Gov. Ralph Northam (D) ordered the session in the wake of the May 31 mass shooting at a Virginia Beach municipal building in which 12 people were killed. Lawmakers had filed some 30 bills aimed at restricting gun use or lethality or stiffening penalties for gun law violations.
Republican leaders in the state House and Senate said they would refer all bills to the bipartisan Virginia State Crime Commission for study and recommendation, and then reconvene Nov. 18 — after a high-stakes state election in which all 140 legislative seats are on the ballot.
“The call for this session was premature,” House Speaker Kirk Cox (R-Colonial Heights) told reporters moments after both chambers adjourned on party-line votes.
Cox accused Northam of “an election-year stunt” and said gun violence needs more thorough study.
The gun issue is likely to supercharge what is already shaping up to be a pivotal election year in Virginia. Republicans have a 51-48 edge in the House of Delegates and a 20-19 advantage in the Senate, with one vacancy in each chamber.
Democrats, who are hoping to take control of both chambers for the first time in more than 20 years, wasted no time Tuesday in embracing gun control as a rallying cry for their base.
“The Republicans in this state are totally controlled — I mean 100 percent controlled — by the National Rifle Association,” Senate Minority Leader Richard L. Saslaw (D-Fairfax) fumed in the Capitol’s marble-lined hallway.
“This is far from over,” he said. “In the end, let me assure you, we are going to prevail, one way or another.”
House Minority Leader Eileen Filler-Corn (D-Fairfax), who had been consulting with Republicans even after the session started about what the rules of engagement would be, was almost shaking with anger.
“Shocking,” she said. “Disturbing. But it’ll be up to the voters in November now.”
For Republicans, guns are also an animating issue. The party’s conservative activists are deeply protective of Second Amendment rights, even as polling shows that a majority of Virginians statewide favor some form of restrictions.
The GOP’s Tuesday adjournment strategy was closely coordinated — and closely guarded — among House and Senate Republican leaders. People familiar with the decision said it came together in the past week.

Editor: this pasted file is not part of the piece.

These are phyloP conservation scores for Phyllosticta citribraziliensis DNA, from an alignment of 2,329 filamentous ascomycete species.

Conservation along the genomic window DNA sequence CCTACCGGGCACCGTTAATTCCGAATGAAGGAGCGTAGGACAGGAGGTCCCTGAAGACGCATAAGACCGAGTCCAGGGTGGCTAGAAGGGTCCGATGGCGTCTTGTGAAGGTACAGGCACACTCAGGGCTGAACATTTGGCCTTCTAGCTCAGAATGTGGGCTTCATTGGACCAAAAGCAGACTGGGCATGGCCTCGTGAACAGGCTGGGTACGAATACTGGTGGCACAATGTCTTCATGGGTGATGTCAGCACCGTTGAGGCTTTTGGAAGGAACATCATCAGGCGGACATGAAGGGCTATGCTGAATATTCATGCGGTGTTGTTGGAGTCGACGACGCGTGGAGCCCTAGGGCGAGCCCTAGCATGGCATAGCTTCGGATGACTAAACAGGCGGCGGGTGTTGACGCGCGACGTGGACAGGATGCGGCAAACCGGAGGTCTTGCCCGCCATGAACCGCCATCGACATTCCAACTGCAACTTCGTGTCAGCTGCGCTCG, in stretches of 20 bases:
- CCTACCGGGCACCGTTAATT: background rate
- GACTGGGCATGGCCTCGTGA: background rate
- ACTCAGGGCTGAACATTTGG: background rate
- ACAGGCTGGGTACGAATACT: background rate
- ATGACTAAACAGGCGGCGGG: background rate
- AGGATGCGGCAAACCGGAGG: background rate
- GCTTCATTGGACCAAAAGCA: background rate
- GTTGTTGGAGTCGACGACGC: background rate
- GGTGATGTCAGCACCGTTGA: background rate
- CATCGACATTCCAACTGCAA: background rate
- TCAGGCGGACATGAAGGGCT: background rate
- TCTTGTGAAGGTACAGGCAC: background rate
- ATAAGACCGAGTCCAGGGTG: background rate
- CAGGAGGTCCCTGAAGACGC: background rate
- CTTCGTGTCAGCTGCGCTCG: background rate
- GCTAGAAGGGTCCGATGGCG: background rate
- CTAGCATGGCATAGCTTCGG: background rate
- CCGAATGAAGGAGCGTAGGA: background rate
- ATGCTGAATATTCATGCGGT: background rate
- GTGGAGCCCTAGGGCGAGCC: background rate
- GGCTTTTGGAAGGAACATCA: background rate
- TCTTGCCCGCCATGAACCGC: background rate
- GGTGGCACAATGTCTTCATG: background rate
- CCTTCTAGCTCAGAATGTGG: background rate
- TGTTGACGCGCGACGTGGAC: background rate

Referring the bills to the commission keeps them alive but defers action to a lame-duck legislature. The action also allowed Republicans to claim the mantle of an unlikely figurehead: They spoke admiringly of former governor Tim Kaine (D), who created a blue-ribbon panel to study legislative solutions after the Virginia Tech mass shooting in 2007.
“I remember the statesmanship of then-Governor Kaine,” Senate Majority Leader Thomas K. Norment Jr. (R-James City) said. “He chose not to take a political posture.”
But in recent weeks, Kaine — now a U.S. senator — had urged lawmakers to pass Northam’s package of gun-control measures.
Kaine spokeswoman Sarah Peck recalled that Republicans refused one of the Virginia Tech panel’s chief recommendations: closing a loophole that allows some gun purchases to take place without background checks.
“Thousands of Virginians have died by gun violence since the Virginia Tech shooting, yet Republican legislators just showed us that they are still too cowardly to make the meaningful gun safety reforms recommended by the panel,” she said.
Northam said Republicans had abdicated their duty. “I expected them to do what their constituents elected them to do — discuss issues and take votes,” Northam said in a statement. “An average of three Virginians die each day due to gun violence. That means hundreds of Virginians may die between today and November 18. . . . It is shameful and disappointing that Republicans in the General Assembly refuse to do their jobs.”
'We're ready to vote'
The special session had focused national attention on Richmond. The NRA held town hall meetings around the state in the weeks leading up to it and seemed clued-in on the Republicans’ strategy, putting out a statement of support moments after the votes.
National gun-violence-prevention groups helped build turnout for “roundtables” the Northam administration staged around the state to rally support for gun control. Gun-control advocacy groups Brady, Giffords and Moms Demand Action were among the organizations that helped turn out hundreds of people Tuesday for rallies and demonstrations.
D.C. Mayor Muriel E. Bowser (D) on Friday had sent a letter to Northam pressing for “bold action” to stop the flow of guns from the commonwealth into the District. She called guns purchased in Virginia a “key driver of gun crime” in Washington.
Citing statistics from the federal Bureau of Alcohol, Tobacco, Firearms and Explosives, D.C. officials said the number of guns seized in the city and traced to Virginia has increased in recent years, totaling nearly 600 last year.
Norment, the Senate majority leader, said Northam’s crusade was “political theater” to distract from scandals that have engulfed him since early this year.
Northam, a pediatrician, drew national scorn in January when he made unclear remarks about abortion that led conservatives to accuse him of favoring infanticide. Then a racist photo came to light from his 1984 medical school yearbook.
He first took responsibility for the photo, then disavowed it — but admitted wearing blackface for a dance contest that same year. Most Democrats called on him to resign.